April 19, 2021

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The Markets and Mr. Powell

3 min read

Federal Reserve Chairman Jerome Powell on March 3, 2020.


eric baradat/Agence France-Presse/Getty Images

So much for

Jerome Powell’s

reassurances. Only a day after the Federal Reserve Chairman’s two-day, nothing-to-worry-about tour of Capitol Hill, financial markets suddenly found plenty to worry about on Thursday. Stocks fell sharply as the 10-year Treasury note yield had its largest one-day advance since November to its highest level in a year.

The 10-year Treasury is often called the world’s most important price, and it has moved up by some 58 basis points in about two months to a yield of 1.525%. The rapid move has caught markets by surprise. The Fed was supposed to be keeping long bond prices down for months if not years to come through its quantitative-easing bond purchases.

What does it mean? The sanguine interpretation is that bonds are merely signaling that markets are finally seeing the “sunlit uplands” of post-pandemic optimism, as British Prime Minister

Boris Johnson

likes to put it. Growth means more risk-taking, and rising rates are often associated with economic recoveries and faster growth. By any normal historical standard, a 10-year yield of 1.525% is hardly something to be alarmed about.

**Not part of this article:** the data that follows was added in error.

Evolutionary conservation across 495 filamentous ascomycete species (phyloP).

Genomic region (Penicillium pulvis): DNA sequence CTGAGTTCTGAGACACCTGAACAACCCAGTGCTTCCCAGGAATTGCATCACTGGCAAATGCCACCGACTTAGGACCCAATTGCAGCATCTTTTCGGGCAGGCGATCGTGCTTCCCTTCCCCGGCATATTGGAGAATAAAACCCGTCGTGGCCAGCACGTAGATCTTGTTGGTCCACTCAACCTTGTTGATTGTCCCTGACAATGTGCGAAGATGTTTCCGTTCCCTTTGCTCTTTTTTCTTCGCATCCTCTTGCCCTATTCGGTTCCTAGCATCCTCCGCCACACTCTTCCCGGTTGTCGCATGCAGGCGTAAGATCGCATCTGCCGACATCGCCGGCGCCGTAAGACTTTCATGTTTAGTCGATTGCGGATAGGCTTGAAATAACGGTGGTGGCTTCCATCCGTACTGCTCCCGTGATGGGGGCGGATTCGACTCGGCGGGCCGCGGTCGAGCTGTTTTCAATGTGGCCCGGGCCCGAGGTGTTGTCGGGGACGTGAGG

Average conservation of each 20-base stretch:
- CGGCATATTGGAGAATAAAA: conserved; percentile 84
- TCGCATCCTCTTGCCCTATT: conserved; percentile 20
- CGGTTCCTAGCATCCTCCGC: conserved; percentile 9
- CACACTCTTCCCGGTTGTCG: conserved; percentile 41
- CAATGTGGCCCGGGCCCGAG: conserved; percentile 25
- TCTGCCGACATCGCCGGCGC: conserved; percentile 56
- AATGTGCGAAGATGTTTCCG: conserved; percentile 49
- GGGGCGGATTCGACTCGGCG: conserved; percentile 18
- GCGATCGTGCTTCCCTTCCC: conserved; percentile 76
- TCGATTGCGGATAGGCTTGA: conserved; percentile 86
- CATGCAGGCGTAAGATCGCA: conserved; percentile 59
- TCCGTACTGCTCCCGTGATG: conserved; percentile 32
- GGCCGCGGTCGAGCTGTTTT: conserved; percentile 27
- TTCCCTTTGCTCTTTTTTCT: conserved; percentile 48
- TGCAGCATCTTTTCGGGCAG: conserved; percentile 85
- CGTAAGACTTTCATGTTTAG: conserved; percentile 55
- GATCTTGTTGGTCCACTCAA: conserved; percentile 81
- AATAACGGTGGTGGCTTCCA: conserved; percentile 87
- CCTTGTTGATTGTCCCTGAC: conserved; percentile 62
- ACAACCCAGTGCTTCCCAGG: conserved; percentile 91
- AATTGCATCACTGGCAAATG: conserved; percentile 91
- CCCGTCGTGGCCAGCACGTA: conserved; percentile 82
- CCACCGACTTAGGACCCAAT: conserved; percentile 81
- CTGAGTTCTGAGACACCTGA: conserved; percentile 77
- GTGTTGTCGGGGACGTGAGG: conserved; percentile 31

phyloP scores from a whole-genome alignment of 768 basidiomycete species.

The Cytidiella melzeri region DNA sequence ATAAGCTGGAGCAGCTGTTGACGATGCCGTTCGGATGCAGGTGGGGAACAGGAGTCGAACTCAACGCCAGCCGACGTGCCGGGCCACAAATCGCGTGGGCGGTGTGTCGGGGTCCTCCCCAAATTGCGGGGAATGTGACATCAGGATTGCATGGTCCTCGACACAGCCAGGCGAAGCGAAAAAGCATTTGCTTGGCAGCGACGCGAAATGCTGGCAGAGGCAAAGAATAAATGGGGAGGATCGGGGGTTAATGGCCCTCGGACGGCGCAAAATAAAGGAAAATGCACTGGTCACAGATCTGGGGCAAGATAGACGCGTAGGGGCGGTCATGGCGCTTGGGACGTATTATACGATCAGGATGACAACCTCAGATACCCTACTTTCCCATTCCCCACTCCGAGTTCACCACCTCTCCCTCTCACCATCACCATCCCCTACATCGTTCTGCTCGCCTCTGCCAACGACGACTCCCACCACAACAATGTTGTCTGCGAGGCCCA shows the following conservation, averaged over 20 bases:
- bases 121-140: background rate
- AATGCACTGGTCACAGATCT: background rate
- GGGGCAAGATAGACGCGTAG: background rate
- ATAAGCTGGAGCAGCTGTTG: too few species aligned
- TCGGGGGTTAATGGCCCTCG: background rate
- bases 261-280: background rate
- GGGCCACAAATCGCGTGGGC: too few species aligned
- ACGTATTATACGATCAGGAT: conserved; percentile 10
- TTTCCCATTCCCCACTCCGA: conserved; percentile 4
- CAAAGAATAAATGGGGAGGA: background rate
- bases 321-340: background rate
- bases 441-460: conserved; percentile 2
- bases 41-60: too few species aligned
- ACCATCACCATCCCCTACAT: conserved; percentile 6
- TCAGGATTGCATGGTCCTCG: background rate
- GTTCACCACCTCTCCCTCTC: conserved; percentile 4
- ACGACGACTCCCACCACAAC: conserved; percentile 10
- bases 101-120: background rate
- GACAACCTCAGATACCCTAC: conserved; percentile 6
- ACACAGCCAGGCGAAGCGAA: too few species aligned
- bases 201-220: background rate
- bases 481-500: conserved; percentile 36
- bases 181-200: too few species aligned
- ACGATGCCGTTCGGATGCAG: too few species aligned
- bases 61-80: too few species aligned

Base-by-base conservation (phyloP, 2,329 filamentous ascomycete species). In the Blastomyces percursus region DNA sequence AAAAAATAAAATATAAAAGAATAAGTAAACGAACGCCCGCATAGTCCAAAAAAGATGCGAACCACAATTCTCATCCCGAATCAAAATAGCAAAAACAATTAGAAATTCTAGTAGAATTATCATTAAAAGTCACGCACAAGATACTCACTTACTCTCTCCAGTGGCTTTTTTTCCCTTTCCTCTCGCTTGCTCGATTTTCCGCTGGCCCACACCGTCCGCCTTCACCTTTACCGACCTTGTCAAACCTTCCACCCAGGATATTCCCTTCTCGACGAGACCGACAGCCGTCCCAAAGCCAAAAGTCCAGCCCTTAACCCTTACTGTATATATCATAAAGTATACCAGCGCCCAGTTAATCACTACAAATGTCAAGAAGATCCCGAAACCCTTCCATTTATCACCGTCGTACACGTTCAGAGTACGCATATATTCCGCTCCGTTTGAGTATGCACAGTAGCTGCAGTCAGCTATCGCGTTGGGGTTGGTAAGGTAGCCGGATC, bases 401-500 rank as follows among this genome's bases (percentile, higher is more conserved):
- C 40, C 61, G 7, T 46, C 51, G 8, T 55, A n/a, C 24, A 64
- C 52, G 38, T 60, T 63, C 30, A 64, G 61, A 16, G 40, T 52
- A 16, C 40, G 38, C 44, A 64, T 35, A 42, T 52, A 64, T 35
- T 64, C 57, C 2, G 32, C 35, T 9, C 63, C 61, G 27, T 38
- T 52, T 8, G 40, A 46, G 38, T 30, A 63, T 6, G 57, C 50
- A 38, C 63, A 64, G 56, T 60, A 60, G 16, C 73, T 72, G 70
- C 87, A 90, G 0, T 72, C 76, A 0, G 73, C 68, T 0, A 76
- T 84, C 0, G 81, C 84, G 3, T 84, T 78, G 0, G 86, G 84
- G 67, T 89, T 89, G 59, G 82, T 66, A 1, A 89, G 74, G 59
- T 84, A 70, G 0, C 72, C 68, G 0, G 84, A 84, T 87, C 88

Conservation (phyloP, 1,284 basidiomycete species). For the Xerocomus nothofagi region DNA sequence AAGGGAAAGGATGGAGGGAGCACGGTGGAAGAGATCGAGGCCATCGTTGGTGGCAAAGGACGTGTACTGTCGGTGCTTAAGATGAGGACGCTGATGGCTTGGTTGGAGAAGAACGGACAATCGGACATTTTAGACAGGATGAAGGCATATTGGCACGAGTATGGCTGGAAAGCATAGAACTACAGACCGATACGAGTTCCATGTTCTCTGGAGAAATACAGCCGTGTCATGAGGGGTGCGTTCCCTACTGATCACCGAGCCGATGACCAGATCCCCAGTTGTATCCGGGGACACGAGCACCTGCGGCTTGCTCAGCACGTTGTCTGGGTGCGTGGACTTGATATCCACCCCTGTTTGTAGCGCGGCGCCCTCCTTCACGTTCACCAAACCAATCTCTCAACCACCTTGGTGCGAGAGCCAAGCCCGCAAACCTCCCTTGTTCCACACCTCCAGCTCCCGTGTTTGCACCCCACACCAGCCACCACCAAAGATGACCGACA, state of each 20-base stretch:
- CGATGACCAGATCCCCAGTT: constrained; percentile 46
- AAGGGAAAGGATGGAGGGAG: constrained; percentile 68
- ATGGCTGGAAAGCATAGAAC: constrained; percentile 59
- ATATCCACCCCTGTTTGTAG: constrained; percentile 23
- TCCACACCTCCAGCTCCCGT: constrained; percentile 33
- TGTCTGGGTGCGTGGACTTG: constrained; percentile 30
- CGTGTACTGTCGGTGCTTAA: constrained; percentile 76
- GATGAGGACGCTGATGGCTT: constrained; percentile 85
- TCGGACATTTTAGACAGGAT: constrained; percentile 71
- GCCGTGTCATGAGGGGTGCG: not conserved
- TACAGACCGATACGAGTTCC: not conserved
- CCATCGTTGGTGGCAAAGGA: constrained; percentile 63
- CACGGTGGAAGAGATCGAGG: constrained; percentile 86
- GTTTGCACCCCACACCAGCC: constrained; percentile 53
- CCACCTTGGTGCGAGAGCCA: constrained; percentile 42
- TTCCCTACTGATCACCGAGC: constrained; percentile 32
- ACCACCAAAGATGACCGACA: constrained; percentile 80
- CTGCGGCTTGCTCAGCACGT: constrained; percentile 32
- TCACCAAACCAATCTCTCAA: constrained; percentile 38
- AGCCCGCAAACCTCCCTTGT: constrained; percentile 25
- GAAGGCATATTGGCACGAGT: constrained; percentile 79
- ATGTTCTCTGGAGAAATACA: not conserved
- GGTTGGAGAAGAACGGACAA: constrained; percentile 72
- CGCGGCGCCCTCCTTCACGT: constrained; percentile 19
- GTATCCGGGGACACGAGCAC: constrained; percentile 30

There’s no doubt the economy is poised for a growth boom in 2021 as the pandemic eases. Pent-up savings by consumers and pent-up animal spirits are bound to be unleashed as the vaccine rollouts spread and lockdowns end.

That was certainly Mr. Powell’s view on Tuesday as he responded to Sen. Pat Toomey’s question about rising interest rates: “if you look at what the market is looking at, what markets are looking at, it’s a reopening economy with vaccination, it’s fiscal stimulus, it’s highly accommodated monetary policy, it’s savings accumulated on people’s balance sheets. It’s the expectations of much higher corporate profits, which matters a lot for the equity markets.”

But then why would stock prices fall as bond yields rose? Perhaps it’s merely a correction for inflated equities, especially tech stocks. But the less benign explanation is that markets see a $4 trillion tsunami of U.S. debt coming as the Biden spending plan moves ahead. Perhaps they also see inflation ahead as business supply is unable to meet a post-Covid boom in demand.

We don’t know, but then we’ve also never seen the current magnitude of monetary and fiscal “stimulus” unleashed on an economy already poised for a V-shaped recovery. Let’s hope it’s all a case of momentary market jitters.

Journal Editorial Report: Paul Gigot interviews economist Douglas Holtz-Eakin. Image: Stefani Reynolds-Pool/Getty Images

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Appeared in the February 26, 2021, print edition.

2021-02-25 18:43:00

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